But there’s another however:  TRS stated, “To be clear, F1 is a completely separate company that is unrelated to Circuit of the Americas, which will host an F1 Grand Prix race near Austin in November 2012. None of the Teacher Retirement System of Texas, CVC Capital Partners, or Formula One Group has any ownership interest or business relationship with the Circuit of the Americas.”

So while I cheer for Formula One, I’ll continue to wail about the paved-over paradise on which my pocketbook depends.

And I’ll be watching to see how much of the money Texas rakes in goes toward shoring up TRS and the public schools of Texas.

*****

P. S. One of my objections was that state and city tax money had funded CoTA. The CoTA website (not found 10.20.2017, but quoted here in 2012) and the Heritage Office Suites (January 27, no year found) include this note:*

“NOTE: To date, State money has not been paid to the developers of Circuit of The Americas and no local community, including the City of Austin, is providing incentive funding to the developers. As is the case with the Super Bowl, NCAA Final Four and other large-scale events in Texas, the Formula 1 event is eligible for expense reimbursements from the state’s Major Events Trust Fund. This reimbursement is performance-based and may be applied for after the first event in November 2012. Any state reimbursement is based on the amount of incremental tax revenue generated, Friday, January 31, 2014

If organizations that bring major events to town are reimbursed, I hope the Texas Library Association is reimbursed for its annual conference. That’s major.

*****

Other sources provide information, most gathered after 2012. In (approximately) reverse order:

Events Trust Fund Guidelines for ETF/MERP/MSRTF, September 1, 2017

My Statesman / Austin American-Statesman, Comptroller candidate takes aim at Circuit of the Americas subsidy, October 2, 2014

From My Statesman / Austin American Statesman, Circuit of the Americas receives $29 million in state funds for Formula One, January 31, 2014


“Major Events Trust Fund money paid to Circuit of the Americas
“Event; requested; amount paid
“Formula One 2013; $32,357,824; $29,028,664
“Formula One 2012; $30,597,061; $29,329,984

“The state comptroller’s office this week paid Circuit of the Americas about $29 million from the Major Events Trust Fund for November’s Formula One race.

“That’s down slightly from what Susan Combs’ office paid out for the 2012 inaugural race and slightly less than what organizers had requested.

“The payment, made on Monday, is based in large part on an estimate of the expected tax revenue brought in by out-of-state fans for the race.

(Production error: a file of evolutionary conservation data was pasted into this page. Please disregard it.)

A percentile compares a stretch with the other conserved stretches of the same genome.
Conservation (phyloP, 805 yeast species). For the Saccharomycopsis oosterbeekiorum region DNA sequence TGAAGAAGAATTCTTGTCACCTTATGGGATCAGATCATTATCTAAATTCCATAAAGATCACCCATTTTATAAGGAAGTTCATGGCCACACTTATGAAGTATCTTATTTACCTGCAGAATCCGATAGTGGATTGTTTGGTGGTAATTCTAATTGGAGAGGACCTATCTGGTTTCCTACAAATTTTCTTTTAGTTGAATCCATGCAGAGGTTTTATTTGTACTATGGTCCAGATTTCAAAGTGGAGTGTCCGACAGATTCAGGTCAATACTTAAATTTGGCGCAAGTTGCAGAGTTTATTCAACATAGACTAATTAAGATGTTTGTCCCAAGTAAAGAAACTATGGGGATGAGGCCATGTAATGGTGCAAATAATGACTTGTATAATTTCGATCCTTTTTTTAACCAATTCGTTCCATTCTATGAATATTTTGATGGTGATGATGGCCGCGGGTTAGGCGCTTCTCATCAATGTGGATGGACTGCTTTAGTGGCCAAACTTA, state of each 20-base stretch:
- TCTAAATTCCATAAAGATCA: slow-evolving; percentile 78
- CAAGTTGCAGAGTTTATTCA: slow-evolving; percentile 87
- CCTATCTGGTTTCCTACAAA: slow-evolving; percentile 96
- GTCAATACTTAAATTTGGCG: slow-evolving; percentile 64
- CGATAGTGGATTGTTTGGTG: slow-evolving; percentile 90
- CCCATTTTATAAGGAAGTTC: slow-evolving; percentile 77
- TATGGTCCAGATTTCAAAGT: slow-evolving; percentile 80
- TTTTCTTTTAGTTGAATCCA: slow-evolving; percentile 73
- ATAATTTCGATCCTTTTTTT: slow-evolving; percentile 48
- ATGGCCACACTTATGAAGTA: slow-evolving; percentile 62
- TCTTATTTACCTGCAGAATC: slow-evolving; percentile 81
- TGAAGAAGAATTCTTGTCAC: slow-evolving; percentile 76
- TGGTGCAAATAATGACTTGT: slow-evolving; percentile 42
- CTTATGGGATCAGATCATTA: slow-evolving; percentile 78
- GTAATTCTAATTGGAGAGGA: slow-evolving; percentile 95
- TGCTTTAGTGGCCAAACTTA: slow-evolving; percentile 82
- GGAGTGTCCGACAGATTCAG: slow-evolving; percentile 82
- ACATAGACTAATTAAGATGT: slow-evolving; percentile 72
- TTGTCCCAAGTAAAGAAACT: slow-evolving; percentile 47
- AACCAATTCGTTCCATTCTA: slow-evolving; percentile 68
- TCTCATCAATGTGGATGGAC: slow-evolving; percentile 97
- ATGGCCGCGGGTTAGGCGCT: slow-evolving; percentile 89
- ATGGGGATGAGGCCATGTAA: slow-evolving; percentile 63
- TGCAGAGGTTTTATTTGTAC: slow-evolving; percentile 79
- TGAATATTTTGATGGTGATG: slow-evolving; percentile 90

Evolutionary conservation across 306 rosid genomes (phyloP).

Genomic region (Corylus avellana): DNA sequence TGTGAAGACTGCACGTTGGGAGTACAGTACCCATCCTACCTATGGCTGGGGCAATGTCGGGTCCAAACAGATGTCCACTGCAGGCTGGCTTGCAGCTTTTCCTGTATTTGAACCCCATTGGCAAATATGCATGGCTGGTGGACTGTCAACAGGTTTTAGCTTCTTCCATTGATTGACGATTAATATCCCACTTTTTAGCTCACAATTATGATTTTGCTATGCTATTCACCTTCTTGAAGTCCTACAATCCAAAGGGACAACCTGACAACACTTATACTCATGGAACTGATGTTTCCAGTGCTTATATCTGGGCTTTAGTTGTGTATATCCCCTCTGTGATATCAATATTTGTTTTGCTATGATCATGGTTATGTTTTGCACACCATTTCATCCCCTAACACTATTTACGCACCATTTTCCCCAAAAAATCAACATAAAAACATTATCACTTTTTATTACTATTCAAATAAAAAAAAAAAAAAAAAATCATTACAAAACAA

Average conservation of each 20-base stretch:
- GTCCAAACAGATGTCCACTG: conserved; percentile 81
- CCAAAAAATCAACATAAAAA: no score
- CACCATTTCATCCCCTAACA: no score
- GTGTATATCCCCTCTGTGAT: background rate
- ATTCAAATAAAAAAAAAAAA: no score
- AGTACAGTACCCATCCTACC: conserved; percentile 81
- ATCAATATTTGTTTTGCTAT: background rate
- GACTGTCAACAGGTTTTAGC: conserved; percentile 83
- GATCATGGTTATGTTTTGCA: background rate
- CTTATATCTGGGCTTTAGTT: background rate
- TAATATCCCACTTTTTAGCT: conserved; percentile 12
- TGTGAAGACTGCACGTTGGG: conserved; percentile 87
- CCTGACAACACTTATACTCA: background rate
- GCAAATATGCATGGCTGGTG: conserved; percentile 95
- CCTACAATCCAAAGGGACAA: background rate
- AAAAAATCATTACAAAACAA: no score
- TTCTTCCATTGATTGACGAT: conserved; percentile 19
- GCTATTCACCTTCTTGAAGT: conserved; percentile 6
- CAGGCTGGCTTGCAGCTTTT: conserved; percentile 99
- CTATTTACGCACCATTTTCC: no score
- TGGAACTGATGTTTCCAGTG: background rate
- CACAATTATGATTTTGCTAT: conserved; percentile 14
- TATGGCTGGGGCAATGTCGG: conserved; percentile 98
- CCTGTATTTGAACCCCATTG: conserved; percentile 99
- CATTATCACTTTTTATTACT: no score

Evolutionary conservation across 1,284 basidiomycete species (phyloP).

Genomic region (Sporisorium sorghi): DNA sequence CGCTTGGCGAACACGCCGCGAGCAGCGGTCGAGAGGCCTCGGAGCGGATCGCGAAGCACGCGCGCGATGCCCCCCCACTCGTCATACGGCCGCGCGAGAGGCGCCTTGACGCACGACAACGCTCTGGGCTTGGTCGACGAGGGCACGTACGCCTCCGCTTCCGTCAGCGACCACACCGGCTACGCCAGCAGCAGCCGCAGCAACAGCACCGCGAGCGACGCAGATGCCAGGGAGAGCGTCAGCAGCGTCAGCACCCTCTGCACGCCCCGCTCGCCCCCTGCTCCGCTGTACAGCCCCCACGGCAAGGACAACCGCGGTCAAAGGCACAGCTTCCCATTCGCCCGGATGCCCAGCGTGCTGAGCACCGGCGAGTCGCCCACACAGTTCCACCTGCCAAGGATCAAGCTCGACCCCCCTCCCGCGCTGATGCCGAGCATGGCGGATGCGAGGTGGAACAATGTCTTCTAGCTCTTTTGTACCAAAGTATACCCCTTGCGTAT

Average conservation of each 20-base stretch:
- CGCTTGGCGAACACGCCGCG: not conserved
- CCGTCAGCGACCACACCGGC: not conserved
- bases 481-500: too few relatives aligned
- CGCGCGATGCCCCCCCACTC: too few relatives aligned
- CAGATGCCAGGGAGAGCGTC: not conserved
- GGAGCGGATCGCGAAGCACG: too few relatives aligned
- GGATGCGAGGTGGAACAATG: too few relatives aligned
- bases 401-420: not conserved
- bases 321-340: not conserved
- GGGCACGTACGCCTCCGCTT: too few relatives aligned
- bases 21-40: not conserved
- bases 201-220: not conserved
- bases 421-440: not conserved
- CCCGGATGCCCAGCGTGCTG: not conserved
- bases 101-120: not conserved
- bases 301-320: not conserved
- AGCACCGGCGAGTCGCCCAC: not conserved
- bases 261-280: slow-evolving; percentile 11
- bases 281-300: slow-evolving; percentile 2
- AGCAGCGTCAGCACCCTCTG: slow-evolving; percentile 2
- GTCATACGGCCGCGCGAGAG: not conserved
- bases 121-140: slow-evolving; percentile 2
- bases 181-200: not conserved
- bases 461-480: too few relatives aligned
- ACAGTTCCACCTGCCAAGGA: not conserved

From Autoweek Suspends Track Construction; Race Under ThreatNovember 14, 2011

“The planned 2012 United States Grand Prix at the Circuit of the Americas near Austin, Texas, on Tuesday afternoon suffered another potentially catastrophic blow when organizers announced that they have stopped construction on the new racetrack.

“The announcement came just hours after the revelation by Texas state comptroller Susan Combs that no money from the state’s Major Events Trust Fund will be paid before the race takes place, apparently meaning that there is no state money available to pay Formula One boss Bernie Ecclestone’s $25 million sanctioning fee, at least not prior to the race as planned originally. And, if history is any sort of measuring stick, anyone who follows F1 knows Ecclestone and his traveling circus do not show up until he has been paid in full.”

Briefing on Formula 1 United States Grand Prix, June 7, 2011

COTA, Circuit of the Americas Fact Sheet, undated

*****

 

Edgar Allan Poe and Me: A Questionable Partnership or, The Maven

Edgar Allan Poe (1809-1849) by Félix Valloton ...
Edgar Allan Poe (1809-1849) by Félix Valloton (1865-1925) (Photo credit: Wikipedia) {{PD-US}}

Why? Because–A friend, calling to confirm David and I would meet her and her husband the next day at the Harry Ransom for the Edgar Allan Poe exhibit, reported her house was being leveled for the second time in three years. “There are thirteen men under my house.”

I hooked up Edgar Allan Poe with “thirteen men under my house” and wrote the following. It may be the best thing I’ve ever written, and Halloween approaches, so I’m posting it again. If you’ve read it before, feel free to move on.

Note: Maven means expert. I looked it up to make sure.

 

THE MAVEN

To G. and M. in celebration
of their tenth trimester
of home improvement,
with  affection
Forgive me for making
mirth of melancholy.

 

Once upon a midnight dreary, while I pondered weak and weary

Over many a quaint and curious volume of forgotten lore,

While I nodded, nearly napping, suddenly there came a rapping,

As of someone gently tapping, tapping at my chamber floor.